Dick: That there's a high number of false reports. That's not true. Studies show that only 2-8 percent of sexual assault reports are false, which means the vast majority of these reports are true. Another myth is that women are somehow responsible for their assault, and therefore it is harder to assign blame and the crime is less serious. We never place that kind of responsibility or blame on the victim of any other kind of crime. And if this country continues to put forth this mythology that somehow survivors are responsible, these survivors are not going to report because they're going to feel ashamed and blamed. And if they don't report, that means their perpetrator goes free, and, since it's very likely that that perpetrator is a repeat offender, that perpetrator will be free to assault again and again.

study on three Canadian campuses published earlier this year found that teaching women strategies to avoid rape lowered their chances of being sexually assaulted. Can we educate students on how to protect their safety without holding victims responsible?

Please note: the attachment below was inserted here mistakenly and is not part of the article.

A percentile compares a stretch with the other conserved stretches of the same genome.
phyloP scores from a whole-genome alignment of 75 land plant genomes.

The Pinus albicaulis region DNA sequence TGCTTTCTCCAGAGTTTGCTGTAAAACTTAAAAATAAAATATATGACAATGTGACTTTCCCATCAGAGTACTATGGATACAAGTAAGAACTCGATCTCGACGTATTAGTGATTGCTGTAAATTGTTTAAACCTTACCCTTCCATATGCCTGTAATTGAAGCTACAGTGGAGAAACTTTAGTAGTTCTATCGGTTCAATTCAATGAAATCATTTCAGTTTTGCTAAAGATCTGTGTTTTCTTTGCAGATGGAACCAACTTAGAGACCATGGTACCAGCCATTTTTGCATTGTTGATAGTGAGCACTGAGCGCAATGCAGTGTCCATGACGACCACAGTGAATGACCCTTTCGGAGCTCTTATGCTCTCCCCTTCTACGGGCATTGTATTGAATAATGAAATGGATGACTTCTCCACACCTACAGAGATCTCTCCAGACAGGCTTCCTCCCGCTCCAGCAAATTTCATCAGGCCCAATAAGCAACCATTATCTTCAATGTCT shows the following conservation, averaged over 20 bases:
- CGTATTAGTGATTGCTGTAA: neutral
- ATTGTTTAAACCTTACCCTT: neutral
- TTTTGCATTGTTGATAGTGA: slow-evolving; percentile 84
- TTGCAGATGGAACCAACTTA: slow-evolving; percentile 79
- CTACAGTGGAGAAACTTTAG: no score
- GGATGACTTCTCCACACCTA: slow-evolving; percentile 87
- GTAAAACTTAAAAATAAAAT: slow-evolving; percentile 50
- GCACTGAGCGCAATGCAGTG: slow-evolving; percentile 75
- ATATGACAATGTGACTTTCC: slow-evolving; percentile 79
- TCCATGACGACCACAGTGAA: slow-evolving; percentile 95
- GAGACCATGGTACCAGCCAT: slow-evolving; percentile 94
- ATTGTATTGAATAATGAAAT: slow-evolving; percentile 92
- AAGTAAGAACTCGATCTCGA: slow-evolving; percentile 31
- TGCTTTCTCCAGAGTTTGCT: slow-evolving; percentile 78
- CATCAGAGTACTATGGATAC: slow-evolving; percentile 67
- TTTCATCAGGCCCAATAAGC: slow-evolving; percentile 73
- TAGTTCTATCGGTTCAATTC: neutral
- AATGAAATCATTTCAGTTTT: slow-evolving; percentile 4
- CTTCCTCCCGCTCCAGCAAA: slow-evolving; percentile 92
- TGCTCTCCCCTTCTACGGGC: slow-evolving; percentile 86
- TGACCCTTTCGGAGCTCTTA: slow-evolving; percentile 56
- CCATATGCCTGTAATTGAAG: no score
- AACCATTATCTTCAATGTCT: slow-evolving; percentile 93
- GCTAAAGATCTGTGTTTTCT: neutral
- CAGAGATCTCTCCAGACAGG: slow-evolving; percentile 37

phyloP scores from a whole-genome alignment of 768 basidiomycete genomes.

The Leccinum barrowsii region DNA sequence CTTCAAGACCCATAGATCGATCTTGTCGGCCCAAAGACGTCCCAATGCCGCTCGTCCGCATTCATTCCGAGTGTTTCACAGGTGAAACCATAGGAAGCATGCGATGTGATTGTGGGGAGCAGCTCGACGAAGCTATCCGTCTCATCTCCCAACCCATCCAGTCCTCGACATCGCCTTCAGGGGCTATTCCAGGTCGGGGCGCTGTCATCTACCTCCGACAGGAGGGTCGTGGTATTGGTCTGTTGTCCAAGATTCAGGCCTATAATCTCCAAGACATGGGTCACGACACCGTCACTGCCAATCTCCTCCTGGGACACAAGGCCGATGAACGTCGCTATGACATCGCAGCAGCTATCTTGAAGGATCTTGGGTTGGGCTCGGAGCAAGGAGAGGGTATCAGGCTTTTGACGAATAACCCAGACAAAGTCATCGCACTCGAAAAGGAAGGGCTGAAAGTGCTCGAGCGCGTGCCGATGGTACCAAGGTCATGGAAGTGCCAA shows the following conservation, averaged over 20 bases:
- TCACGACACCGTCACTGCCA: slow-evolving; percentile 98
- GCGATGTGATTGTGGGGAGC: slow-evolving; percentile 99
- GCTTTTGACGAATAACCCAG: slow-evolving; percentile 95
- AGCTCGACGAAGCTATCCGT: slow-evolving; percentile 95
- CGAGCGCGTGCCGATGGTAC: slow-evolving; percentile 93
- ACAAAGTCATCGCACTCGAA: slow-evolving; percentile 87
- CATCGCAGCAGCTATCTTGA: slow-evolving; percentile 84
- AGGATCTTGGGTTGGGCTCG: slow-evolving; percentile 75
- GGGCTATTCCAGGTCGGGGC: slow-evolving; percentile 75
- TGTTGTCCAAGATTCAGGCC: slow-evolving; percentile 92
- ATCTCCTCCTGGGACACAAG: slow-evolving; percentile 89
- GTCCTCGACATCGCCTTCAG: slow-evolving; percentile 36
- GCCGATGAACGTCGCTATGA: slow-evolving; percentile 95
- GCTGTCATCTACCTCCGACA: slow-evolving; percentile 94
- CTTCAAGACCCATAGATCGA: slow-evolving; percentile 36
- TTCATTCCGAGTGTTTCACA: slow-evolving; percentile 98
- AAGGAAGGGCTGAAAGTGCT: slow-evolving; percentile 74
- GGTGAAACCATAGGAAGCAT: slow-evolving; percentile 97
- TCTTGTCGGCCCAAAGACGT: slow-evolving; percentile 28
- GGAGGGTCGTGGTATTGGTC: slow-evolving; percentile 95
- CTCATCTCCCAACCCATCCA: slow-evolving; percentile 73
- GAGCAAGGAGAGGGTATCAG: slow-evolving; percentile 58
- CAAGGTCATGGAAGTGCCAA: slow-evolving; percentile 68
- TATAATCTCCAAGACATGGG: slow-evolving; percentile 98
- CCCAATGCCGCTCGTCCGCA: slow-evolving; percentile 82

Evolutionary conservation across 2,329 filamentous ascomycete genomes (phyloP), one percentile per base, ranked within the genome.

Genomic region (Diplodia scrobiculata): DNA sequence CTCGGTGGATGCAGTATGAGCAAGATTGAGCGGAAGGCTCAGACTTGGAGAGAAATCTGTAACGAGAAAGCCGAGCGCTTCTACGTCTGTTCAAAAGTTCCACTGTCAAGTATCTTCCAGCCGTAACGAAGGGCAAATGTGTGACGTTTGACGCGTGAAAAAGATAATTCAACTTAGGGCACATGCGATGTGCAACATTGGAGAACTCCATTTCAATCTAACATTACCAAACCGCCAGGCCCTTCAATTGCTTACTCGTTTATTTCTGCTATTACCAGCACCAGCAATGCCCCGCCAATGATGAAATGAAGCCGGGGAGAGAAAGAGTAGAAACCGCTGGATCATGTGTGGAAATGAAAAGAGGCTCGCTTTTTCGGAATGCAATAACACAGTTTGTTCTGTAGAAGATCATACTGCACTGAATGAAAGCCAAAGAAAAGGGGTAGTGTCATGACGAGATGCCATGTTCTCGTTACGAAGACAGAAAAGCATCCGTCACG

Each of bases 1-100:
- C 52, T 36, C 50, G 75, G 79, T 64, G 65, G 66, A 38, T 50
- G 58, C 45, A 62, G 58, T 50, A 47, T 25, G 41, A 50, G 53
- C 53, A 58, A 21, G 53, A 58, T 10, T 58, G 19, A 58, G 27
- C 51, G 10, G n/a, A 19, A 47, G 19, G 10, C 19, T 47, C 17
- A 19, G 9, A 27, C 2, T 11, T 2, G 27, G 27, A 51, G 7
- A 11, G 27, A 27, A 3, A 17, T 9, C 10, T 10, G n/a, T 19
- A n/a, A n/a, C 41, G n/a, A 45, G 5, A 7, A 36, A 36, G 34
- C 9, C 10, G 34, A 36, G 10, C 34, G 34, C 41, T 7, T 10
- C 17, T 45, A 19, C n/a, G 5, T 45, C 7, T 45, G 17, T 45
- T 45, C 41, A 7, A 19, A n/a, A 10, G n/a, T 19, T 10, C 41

Ziering: There's value to all sorts of different ways to approach this issue, but one does have to be careful about solutions that really put it all on the victim because that supports all the biases and suppositions about this crime, and I would like to see this crime treated just like any other crime. One of the things we're trying to do with our film is to put the focus on the predator.

What are some other ways we could prevent campus sexual assault?